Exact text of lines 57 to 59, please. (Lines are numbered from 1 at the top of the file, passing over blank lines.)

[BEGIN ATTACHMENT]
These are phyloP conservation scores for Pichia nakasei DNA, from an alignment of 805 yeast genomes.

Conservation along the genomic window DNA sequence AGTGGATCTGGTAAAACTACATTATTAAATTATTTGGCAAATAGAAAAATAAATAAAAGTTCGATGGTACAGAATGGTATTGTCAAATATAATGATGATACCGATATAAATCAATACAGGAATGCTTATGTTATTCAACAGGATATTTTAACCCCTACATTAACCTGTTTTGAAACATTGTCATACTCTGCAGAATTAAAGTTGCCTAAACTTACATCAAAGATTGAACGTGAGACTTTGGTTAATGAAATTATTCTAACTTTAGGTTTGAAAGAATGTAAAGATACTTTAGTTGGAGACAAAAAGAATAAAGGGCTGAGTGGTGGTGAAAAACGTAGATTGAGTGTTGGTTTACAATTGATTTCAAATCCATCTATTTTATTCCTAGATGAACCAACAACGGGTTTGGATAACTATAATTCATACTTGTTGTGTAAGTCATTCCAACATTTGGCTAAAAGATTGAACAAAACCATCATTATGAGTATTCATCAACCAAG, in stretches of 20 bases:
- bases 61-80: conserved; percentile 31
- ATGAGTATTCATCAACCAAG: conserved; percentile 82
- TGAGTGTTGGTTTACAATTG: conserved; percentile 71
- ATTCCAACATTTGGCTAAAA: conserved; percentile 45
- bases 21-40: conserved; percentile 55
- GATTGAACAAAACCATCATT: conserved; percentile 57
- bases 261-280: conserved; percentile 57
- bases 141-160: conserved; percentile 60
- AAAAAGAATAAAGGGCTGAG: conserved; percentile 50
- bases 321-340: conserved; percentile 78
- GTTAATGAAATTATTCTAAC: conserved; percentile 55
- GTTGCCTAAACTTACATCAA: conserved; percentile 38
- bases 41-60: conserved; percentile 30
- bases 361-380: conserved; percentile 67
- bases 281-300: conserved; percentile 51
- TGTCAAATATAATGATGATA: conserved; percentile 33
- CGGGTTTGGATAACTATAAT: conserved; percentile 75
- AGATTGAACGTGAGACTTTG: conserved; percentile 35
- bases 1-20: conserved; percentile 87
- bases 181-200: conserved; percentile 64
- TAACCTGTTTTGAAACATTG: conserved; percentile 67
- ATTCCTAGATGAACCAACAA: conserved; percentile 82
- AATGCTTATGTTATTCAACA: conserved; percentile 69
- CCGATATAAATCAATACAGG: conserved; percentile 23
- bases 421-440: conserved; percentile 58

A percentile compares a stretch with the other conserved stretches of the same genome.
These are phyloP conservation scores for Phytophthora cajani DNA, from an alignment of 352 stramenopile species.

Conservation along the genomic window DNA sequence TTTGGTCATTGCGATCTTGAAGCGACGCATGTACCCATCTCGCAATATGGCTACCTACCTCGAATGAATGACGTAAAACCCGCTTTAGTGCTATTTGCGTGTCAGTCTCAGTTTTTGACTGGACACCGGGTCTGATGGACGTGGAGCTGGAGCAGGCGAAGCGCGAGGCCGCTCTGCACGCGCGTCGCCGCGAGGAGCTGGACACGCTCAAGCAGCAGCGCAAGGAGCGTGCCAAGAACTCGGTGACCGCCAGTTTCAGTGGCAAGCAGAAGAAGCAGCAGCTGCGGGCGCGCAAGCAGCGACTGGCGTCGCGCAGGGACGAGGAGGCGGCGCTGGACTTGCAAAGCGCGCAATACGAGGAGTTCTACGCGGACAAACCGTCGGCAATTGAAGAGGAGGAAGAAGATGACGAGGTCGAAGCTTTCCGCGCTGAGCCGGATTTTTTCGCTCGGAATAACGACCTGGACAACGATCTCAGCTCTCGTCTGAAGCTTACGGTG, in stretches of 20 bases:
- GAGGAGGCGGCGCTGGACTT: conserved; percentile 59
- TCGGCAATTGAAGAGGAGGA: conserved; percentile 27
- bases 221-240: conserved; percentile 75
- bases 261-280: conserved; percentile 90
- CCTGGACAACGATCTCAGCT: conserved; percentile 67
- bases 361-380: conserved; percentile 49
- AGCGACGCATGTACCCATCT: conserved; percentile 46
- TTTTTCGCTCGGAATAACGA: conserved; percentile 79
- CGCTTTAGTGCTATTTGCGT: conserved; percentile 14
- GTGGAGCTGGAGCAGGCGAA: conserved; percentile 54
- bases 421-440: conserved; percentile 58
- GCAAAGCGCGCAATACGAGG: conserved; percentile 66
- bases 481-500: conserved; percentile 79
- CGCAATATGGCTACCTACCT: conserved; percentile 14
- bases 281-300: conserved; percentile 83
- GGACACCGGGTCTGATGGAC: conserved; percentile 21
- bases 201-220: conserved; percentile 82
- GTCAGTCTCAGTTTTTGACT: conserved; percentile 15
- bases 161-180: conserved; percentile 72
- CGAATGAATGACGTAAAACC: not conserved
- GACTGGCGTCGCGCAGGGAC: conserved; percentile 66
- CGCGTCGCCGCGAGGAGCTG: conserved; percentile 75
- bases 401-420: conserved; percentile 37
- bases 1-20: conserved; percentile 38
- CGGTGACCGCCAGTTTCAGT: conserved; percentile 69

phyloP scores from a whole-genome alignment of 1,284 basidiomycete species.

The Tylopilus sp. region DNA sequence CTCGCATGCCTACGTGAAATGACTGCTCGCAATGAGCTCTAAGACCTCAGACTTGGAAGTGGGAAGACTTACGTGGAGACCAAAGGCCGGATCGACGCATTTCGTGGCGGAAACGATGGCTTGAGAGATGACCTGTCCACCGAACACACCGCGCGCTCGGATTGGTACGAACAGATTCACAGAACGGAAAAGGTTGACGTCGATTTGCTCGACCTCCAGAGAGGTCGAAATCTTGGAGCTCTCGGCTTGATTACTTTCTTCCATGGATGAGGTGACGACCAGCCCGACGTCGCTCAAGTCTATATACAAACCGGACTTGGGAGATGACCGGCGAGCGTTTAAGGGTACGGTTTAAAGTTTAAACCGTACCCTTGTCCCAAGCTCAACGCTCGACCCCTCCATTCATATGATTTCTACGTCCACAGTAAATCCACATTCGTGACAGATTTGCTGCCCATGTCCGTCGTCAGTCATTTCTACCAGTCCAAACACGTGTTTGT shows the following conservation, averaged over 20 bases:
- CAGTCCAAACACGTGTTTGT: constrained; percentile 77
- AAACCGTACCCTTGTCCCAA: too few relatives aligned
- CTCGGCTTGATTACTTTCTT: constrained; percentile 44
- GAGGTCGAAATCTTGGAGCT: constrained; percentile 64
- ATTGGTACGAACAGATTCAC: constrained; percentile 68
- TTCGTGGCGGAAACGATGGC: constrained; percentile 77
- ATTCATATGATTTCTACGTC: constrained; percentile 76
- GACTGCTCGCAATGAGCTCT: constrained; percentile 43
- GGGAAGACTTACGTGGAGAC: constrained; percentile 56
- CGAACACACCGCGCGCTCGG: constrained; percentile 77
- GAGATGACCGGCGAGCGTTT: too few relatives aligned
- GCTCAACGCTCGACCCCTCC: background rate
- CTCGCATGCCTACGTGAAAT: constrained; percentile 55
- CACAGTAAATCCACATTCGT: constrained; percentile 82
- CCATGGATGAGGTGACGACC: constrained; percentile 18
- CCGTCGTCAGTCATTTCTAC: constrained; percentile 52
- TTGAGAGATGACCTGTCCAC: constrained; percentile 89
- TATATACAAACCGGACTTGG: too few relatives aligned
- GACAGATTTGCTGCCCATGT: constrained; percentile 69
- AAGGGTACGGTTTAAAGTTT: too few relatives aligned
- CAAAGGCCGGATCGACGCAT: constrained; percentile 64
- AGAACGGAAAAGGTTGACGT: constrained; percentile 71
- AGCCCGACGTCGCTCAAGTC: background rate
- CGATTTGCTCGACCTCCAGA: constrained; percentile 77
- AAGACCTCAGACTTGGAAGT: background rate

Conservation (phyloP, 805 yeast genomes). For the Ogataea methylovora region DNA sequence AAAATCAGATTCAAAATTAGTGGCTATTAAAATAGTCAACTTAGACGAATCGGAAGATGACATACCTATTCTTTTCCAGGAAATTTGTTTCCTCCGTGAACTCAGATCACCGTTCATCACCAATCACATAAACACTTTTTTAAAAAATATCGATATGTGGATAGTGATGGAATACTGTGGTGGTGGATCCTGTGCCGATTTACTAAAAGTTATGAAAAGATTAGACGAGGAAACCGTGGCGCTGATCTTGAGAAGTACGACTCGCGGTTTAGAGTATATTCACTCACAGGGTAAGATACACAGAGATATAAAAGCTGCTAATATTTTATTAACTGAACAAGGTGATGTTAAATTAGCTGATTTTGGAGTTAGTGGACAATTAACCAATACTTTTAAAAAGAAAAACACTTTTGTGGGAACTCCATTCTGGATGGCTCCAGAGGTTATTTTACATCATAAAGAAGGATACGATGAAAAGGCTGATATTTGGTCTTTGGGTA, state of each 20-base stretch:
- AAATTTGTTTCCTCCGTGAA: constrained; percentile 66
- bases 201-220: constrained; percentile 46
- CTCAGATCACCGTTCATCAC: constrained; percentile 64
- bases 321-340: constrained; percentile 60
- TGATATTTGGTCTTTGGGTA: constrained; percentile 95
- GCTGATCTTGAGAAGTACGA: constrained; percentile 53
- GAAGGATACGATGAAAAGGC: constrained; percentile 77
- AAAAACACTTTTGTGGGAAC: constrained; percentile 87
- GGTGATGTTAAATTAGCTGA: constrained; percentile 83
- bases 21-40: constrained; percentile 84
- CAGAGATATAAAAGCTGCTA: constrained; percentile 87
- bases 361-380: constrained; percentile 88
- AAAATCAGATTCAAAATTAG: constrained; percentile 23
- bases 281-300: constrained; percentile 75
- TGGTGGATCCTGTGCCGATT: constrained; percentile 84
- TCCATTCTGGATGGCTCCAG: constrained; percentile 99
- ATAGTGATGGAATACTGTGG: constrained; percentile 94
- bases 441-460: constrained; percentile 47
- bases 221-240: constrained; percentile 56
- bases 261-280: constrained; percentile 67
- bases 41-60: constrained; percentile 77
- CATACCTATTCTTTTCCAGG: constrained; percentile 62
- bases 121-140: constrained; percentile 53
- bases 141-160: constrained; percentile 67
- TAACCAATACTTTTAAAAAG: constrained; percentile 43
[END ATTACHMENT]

The Tylopilus sp. region DNA sequence CTCGCATGCCTACGTGAAATGACTGCTCGCAATGAGCTCTAAGACCTCAGACTTGGAAGTGGGAAGACTTACGTGGAGACCAAAGGCCGGATCGACGCATTTCGTGGCGGAAACGATGGCTTGAGAGATGACCTGTCCACCGAACACACCGCGCGCTCGGATTGGTACGAACAGATTCACAGAACGGAAAAGGTTGACGTCGATTTGCTCGACCTCCAGAGAGGTCGAAATCTTGGAGCTCTCGGCTTGATTACTTTCTTCCATGGATGAGGTGACGACCAGCCCGACGTCGCTCAAGTCTATATACAAACCGGACTTGGGAGATGACCGGCGAGCGTTTAAGGGTACGGTTTAAAGTTTAAACCGTACCCTTGTCCCAAGCTCAACGCTCGACCCCTCCATTCATATGATTTCTACGTCCACAGTAAATCCACATTCGTGACAGATTTGCTGCCCATGTCCGTCGTCAGTCATTTCTACCAGTCCAAACACGTGTTTGT shows the following conservation, averaged over 20 bases:
- CAGTCCAAACACGTGTTTGT: constrained; percentile 77
- AAACCGTACCCTTGTCCCAA: too few relatives aligned